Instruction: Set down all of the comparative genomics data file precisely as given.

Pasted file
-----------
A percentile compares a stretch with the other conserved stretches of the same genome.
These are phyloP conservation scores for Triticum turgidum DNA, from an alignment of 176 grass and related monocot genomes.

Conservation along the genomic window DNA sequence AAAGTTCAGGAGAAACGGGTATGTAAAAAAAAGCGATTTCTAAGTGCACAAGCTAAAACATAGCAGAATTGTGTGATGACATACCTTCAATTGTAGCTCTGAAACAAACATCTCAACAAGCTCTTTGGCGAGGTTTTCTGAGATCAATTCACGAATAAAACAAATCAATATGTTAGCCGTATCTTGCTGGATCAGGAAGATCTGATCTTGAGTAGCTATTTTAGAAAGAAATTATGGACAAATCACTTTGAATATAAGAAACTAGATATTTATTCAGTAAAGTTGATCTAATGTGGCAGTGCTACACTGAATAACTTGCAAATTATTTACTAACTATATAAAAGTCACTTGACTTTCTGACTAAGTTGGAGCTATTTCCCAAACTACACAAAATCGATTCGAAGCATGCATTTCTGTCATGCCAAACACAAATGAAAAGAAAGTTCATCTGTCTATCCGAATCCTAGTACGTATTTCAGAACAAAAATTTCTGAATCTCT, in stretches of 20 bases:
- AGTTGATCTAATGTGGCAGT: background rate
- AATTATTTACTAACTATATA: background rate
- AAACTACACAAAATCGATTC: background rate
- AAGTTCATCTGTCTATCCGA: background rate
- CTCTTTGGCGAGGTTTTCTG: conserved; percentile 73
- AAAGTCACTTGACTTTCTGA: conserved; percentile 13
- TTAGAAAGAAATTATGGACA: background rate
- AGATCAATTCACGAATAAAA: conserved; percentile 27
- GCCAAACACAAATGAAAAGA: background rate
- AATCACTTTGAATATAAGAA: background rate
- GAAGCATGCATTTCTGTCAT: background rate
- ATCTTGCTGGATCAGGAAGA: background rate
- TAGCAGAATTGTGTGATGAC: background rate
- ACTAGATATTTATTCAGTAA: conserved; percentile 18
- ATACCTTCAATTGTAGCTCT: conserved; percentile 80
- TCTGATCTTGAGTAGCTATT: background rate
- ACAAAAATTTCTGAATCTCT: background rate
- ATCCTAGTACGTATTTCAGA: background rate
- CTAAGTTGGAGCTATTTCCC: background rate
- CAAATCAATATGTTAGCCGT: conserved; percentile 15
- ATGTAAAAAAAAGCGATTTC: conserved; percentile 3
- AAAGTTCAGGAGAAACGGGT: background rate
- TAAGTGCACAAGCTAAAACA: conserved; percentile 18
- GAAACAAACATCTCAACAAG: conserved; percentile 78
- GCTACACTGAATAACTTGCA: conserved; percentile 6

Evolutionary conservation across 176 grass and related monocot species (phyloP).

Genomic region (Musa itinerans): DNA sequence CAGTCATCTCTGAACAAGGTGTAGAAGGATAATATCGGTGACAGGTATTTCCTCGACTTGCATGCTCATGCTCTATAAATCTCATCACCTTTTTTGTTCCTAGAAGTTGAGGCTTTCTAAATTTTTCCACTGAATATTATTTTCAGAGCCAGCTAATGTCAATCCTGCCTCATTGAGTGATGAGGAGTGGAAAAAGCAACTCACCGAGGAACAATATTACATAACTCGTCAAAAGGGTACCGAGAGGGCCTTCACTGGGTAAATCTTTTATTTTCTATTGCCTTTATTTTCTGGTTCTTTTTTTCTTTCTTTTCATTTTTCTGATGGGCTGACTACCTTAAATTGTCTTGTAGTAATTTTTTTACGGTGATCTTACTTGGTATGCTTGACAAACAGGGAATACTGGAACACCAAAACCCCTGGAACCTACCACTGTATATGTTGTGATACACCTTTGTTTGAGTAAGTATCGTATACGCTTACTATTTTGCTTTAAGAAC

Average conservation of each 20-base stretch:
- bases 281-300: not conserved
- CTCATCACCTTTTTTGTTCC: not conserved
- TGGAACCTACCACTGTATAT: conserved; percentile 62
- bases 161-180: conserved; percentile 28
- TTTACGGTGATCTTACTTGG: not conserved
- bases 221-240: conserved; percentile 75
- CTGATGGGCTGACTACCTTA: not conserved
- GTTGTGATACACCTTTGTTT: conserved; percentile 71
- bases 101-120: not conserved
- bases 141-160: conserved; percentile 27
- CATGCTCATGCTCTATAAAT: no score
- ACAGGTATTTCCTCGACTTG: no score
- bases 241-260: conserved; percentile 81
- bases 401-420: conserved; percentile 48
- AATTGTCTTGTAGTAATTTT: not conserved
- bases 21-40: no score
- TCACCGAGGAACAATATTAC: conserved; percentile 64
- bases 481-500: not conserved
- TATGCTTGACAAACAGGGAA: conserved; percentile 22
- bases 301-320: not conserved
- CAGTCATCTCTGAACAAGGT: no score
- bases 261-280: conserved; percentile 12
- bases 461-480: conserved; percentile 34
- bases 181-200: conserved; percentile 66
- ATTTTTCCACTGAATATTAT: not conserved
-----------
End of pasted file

A percentile compares a stretch with the other conserved stretches of the same genome.
These are phyloP conservation scores for Triticum turgidum DNA, from an alignment of 176 grass and related monocot genomes.

Conservation along the genomic window DNA sequence AAAGTTCAGGAGAAACGGGTATGTAAAAAAAAGCGATTTCTAAGTGCACAAGCTAAAACATAGCAGAATTGTGTGATGACATACCTTCAATTGTAGCTCTGAAACAAACATCTCAACAAGCTCTTTGGCGAGGTTTTCTGAGATCAATTCACGAATAAAACAAATCAATATGTTAGCCGTATCTTGCTGGATCAGGAAGATCTGATCTTGAGTAGCTATTTTAGAAAGAAATTATGGACAAATCACTTTGAATATAAGAAACTAGATATTTATTCAGTAAAGTTGATCTAATGTGGCAGTGCTACACTGAATAACTTGCAAATTATTTACTAACTATATAAAAGTCACTTGACTTTCTGACTAAGTTGGAGCTATTTCCCAAACTACACAAAATCGATTCGAAGCATGCATTTCTGTCATGCCAAACACAAATGAAAAGAAAGTTCATCTGTCTATCCGAATCCTAGTACGTATTTCAGAACAAAAATTTCTGAATCTCT, in stretches of 20 bases:
- AGTTGATCTAATGTGGCAGT: background rate
- AATTATTTACTAACTATATA: background rate
- AAACTACACAAAATCGATTC: background rate
- AAGTTCATCTGTCTATCCGA: background rate
- CTCTTTGGCGAGGTTTTCTG: conserved; percentile 73
- AAAGTCACTTGACTTTCTGA: conserved; percentile 13
- TTAGAAAGAAATTATGGACA: background rate
- AGATCAATTCACGAATAAAA: conserved; percentile 27
- GCCAAACACAAATGAAAAGA: background rate
- AATCACTTTGAATATAAGAA: background rate
- GAAGCATGCATTTCTGTCAT: background rate
- ATCTTGCTGGATCAGGAAGA: background rate
- TAGCAGAATTGTGTGATGAC: background rate
- ACTAGATATTTATTCAGTAA: conserved; percentile 18
- ATACCTTCAATTGTAGCTCT: conserved; percentile 80
- TCTGATCTTGAGTAGCTATT: background rate
- ACAAAAATTTCTGAATCTCT: background rate
- ATCCTAGTACGTATTTCAGA: background rate
- CTAAGTTGGAGCTATTTCCC: background rate
- CAAATCAATATGTTAGCCGT: conserved; percentile 15
- ATGTAAAAAAAAGCGATTTC: conserved; percentile 3
- AAAGTTCAGGAGAAACGGGT: background rate
- TAAGTGCACAAGCTAAAACA: conserved; percentile 18
- GAAACAAACATCTCAACAAG: conserved; percentile 78
- GCTACACTGAATAACTTGCA: conserved; percentile 6

Evolutionary conservation across 176 grass and related monocot species (phyloP).

Genomic region (Musa itinerans): DNA sequence CAGTCATCTCTGAACAAGGTGTAGAAGGATAATATCGGTGACAGGTATTTCCTCGACTTGCATGCTCATGCTCTATAAATCTCATCACCTTTTTTGTTCCTAGAAGTTGAGGCTTTCTAAATTTTTCCACTGAATATTATTTTCAGAGCCAGCTAATGTCAATCCTGCCTCATTGAGTGATGAGGAGTGGAAAAAGCAACTCACCGAGGAACAATATTACATAACTCGTCAAAAGGGTACCGAGAGGGCCTTCACTGGGTAAATCTTTTATTTTCTATTGCCTTTATTTTCTGGTTCTTTTTTTCTTTCTTTTCATTTTTCTGATGGGCTGACTACCTTAAATTGTCTTGTAGTAATTTTTTTACGGTGATCTTACTTGGTATGCTTGACAAACAGGGAATACTGGAACACCAAAACCCCTGGAACCTACCACTGTATATGTTGTGATACACCTTTGTTTGAGTAAGTATCGTATACGCTTACTATTTTGCTTTAAGAAC

Average conservation of each 20-base stretch:
- bases 281-300: not conserved
- CTCATCACCTTTTTTGTTCC: not conserved
- TGGAACCTACCACTGTATAT: conserved; percentile 62
- bases 161-180: conserved; percentile 28
- TTTACGGTGATCTTACTTGG: not conserved
- bases 221-240: conserved; percentile 75
- CTGATGGGCTGACTACCTTA: not conserved
- GTTGTGATACACCTTTGTTT: conserved; percentile 71
- bases 101-120: not conserved
- bases 141-160: conserved; percentile 27
- CATGCTCATGCTCTATAAAT: no score
- ACAGGTATTTCCTCGACTTG: no score
- bases 241-260: conserved; percentile 81
- bases 401-420: conserved; percentile 48
- AATTGTCTTGTAGTAATTTT: not conserved
- bases 21-40: no score
- TCACCGAGGAACAATATTAC: conserved; percentile 64
- bases 481-500: not conserved
- TATGCTTGACAAACAGGGAA: conserved; percentile 22
- bases 301-320: not conserved
- CAGTCATCTCTGAACAAGGT: no score
- bases 261-280: conserved; percentile 12
- bases 461-480: conserved; percentile 34
- bases 181-200: conserved; percentile 66
- ATTTTTCCACTGAATATTAT: not conserved